In this book, David Stump traces alternative conceptions of the a priori in the philosophy of science and defends a unique position in the current debates over conceptual change and the constitutive elements in science. Stump emphasizes the unique epistemological status of the constitutive elements of scientific theories, constitutive elements being the necessary preconditions that must be assumed in order to conduct a particular scientific inquiry. These constitutive elements, such as logic, mathematics, and even some fundamental laws of nature, were once taken to be a priori knowledge but can change, thus leading to a dynamic or relative a priori. Stump critically examines developments in thinking about constitutive elements in science as a priori knowledge, from Kant’s fixed and absolute a priori to Quine’s holistic empiricism. By examining the relationship between conceptual change and the epistemological status of constitutive elements in science, Stump puts forward an argument that scientific revolutions can be explained and relativism can be avoided without resorting to universals or absolutes.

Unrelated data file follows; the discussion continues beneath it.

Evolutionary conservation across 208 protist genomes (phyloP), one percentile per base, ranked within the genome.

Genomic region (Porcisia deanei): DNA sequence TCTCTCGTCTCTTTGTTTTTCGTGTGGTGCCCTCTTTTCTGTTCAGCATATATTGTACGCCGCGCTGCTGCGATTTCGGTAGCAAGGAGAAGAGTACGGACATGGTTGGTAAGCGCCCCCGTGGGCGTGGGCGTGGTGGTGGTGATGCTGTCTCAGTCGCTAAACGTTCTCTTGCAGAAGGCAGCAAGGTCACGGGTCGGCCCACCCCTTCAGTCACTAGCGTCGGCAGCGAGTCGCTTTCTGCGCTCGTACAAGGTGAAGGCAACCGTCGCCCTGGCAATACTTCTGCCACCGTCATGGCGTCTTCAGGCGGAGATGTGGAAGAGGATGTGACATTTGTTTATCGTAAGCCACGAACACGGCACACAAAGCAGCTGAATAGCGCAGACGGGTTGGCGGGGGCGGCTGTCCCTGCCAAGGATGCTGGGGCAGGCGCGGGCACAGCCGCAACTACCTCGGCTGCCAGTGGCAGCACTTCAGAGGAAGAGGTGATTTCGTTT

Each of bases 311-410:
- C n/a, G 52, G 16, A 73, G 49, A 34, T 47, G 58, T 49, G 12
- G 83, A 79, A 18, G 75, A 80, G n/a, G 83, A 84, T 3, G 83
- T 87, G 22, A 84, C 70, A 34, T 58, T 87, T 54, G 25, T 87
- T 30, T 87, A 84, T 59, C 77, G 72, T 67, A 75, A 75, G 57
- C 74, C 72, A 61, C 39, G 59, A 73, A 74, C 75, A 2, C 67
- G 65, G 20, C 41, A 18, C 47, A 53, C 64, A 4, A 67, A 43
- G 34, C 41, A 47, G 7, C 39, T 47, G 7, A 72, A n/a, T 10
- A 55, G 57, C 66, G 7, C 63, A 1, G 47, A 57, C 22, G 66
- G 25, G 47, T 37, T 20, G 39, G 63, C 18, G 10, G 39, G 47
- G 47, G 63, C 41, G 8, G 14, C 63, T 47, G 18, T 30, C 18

1. Introduction: Theories of the Constitutive Elements in Science 2. Reinventing Geometry as a Formal Science 3. Poincaré’s Conventionalisms 4. The Logical Empiricist or Positivist Engagement with A Priori Knowledge: Schlick, Reichenbach, Carnap, and Ayer 5. Alternative Conceptions of the A Priori: Cassirer, Lewis, and Pap 6. The Status of Newton’s Laws 7. Conceptual Change and the Constitutive Elements of Science: Kuhn, Friedman and Hacking 8. On the Role of Mathematics in Physical Theory 9. Epilogue: A Pragmatic Theory of the Constitutive Elements in Science